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Construct a tile countertop

  • Difficulty Level: hammer hammer hammer
    Close Difficulty Levels
    Beginner Do-It-Yourselfer - Easy
    Intermediate Do-It-Yourselfer - Moderate
    Experienced Do-It-Yourselfer - Difficult
    Professional - Expert
  • Cost Level:
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    Cost comparable to current options
    Cost slightly more than the current options
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  • Completion Time : 5 Days

Of the many different types of countertop materials available, solid hard surfaces are among the most durable and expensive. An economical option that can create very similar beautiful results is that of a tile countertop. Constructing a countertop with granite, marble, or ceramic tile is a wonderful economical option to the solid countertop material. Within a little less time than a full week, the new countertop can easily be constructed and cured. The type of tile and even the grout color can vary greatly. Think about how a tile countertop can be an asset for the kitchen. One may consider adding a new backsplash tile at the same time.

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Tools and materials required

Your kitchen transformation starts with a good plan. Download our planning guide and leave nothing to chance.

TOOLS

  • Hammer
  • Clamps
  • Cordless drill
  • Tape measure
  • Circular saw
  • Caulk gun
  • 4-in-1 screwdriver
  • Bucket
  • Chalk line
  • Nippers
  • Level
  • Drill bit set
  • Framing square
  • Grout float
  • Jigsaw
  • Straightedge
  • Utility knife
  • Taping knife
  • Tile saw (rental)
  • 1/4" notched trowel
  • Staple gun
  • Permanent marker
  • Pencil
  • Paint roller
  • Sponge
  • Cotton towel
  • Work gloves
  • Safety glasses
  • Tarps

MATERIALS

  • Tile
  • Cement board
  • Thin-set mortar (specific type based on tile)
  • Grout (specific type based on tile)
  • Grout sealer
  • 1-5/8" screws
  • 1/4" cement board screws
  • Construction adhesive
  • Fiberglass mesh tape
  • 1" Construction staples
  • Tile Sealant
  • Pigmented caulking

Before Assembly

  • Make sure to plan to have the kitchen “shut down” for a few days while the construction ensues.

  • When purchasing the tile and supplies, consider purchasing extra in case there are a few mistaken cuts made during construction.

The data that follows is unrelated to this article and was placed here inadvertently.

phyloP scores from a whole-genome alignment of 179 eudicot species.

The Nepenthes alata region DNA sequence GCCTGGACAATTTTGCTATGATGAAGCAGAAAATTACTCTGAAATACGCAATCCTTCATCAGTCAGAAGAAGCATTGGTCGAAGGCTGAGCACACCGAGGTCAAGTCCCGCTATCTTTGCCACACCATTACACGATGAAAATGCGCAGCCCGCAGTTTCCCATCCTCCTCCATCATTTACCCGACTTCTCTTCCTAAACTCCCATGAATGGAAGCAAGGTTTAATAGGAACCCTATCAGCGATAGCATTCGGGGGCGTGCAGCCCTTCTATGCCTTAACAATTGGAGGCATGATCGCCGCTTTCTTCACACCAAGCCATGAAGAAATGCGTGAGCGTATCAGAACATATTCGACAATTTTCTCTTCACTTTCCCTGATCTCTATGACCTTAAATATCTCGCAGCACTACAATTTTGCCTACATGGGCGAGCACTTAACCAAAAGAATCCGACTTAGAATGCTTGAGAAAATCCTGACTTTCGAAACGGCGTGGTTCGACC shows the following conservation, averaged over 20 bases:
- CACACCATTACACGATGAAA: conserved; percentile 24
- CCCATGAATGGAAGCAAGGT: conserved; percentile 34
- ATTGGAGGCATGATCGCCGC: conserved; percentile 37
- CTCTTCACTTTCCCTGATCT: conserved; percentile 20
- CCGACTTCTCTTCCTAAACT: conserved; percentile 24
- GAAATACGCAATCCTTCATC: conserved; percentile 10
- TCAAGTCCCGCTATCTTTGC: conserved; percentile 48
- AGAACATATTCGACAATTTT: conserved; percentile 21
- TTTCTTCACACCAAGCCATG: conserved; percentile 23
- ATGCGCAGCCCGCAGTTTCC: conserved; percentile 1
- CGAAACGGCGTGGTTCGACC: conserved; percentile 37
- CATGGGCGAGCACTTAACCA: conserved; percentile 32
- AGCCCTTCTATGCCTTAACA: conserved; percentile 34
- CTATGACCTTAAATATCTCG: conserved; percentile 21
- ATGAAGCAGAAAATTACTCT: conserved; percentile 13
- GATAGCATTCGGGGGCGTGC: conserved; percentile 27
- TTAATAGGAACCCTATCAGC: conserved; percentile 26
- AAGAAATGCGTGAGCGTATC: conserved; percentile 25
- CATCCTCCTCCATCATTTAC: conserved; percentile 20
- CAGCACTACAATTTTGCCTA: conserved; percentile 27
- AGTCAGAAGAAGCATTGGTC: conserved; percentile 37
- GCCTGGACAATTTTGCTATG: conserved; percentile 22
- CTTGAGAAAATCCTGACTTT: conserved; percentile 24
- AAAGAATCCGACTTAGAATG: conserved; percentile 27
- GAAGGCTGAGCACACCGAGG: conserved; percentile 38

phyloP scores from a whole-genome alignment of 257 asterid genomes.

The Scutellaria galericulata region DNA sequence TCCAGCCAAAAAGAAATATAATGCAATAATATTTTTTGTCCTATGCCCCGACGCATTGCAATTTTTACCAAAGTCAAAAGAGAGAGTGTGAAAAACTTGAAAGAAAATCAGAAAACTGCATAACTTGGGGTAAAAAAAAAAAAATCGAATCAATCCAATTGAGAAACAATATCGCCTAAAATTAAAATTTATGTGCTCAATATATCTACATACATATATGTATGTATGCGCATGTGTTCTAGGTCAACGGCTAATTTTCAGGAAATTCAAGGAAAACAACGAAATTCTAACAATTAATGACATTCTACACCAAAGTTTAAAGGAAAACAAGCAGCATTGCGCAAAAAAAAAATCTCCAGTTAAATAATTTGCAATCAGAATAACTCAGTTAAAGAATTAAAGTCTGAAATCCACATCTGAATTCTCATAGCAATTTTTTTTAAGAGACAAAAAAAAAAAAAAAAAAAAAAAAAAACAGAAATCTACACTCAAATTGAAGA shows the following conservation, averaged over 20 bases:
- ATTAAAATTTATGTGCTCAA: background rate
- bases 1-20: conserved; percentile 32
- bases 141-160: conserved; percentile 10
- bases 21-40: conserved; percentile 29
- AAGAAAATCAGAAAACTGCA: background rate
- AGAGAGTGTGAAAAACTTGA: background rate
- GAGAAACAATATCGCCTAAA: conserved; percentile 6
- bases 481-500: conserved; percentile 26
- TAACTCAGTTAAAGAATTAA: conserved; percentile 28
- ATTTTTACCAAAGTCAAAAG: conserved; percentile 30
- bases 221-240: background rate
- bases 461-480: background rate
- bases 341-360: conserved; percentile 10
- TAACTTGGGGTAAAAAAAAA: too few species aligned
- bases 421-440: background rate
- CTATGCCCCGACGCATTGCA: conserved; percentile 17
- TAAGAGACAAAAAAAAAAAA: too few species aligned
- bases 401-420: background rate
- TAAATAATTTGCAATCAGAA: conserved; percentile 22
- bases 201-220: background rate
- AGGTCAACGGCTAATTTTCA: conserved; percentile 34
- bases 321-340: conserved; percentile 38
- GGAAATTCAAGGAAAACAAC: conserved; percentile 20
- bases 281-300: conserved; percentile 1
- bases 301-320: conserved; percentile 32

• The homeowner may need to purchase a new sink that has a “tile rim” so that it can be coordinated easily with the new tile countertop.

  • Prepare the kitchen by removing the old countertop, cleaning the wall behind the countertop, and measuring the size of the cabinets.

  • Carefully select the size of the screws that will attach the countertop’s plywood to the wall so that they are not too long. This helps to protect the plumbing and wiring that may be inside the wall cavity from unintentional punctures.

  • When using a trowel with mortar, it is important to make sure the type and size of trowel is matched to the task and materials.

  • When setting the plywood base onto the top of the cabinets, remember that the front edge needs to be exact for the tile border but the rear edge does not have to be exact. The backsplash will cover up gaps at the back edge.

  • Cement board is an excellent underlayment material choice for tile countertops because it protects the plywood from moisture damage.

  • Plan the tile pattern to avoid small, thin pieces if possible. Shift the pattern one way or the other if needed.

  • When planning the backsplash tiles, make sure the grout lines for the backsplash are spaced far apart from the countertop tile so that it does not appear as if the two surfaces have grout lines that are “almost” lined up. Ideally, offset the grout lines by one half of a tile.

  • Do not cut all the tile out after planning for the tile and before actually setting the tile. The mortar bed can shift the sizes slightly.

  • Grout widths are typically 3/16" wide. Tile spacers may be needed if the homeowner prefers them over “eye-balling” the spacings.

  • Score-and-snap tile cutters are not likely to be useful for a project like this tile countertop. We recommend that the homeowner either rent or purchase a wet saw for the job.

  • Remember there is a difference between mortar and grout. Purchase the recommended mortar and grout for the type of tile used.

  • Applying a tile sealant to porous tile before grouting helps to protect the tile from the grout sticking to the tile.

  • Do not wait for the grout to set before cleaning the excess film from the tile.

  • The drying times for sealants, mortar, and grout will vary a bit depending on the humidity levels in the home.

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RONA Langdon Hardware Ltd. / Fort Erie

1238 Dominion Road, Fort Erie,
Ontario, L2A 1H7

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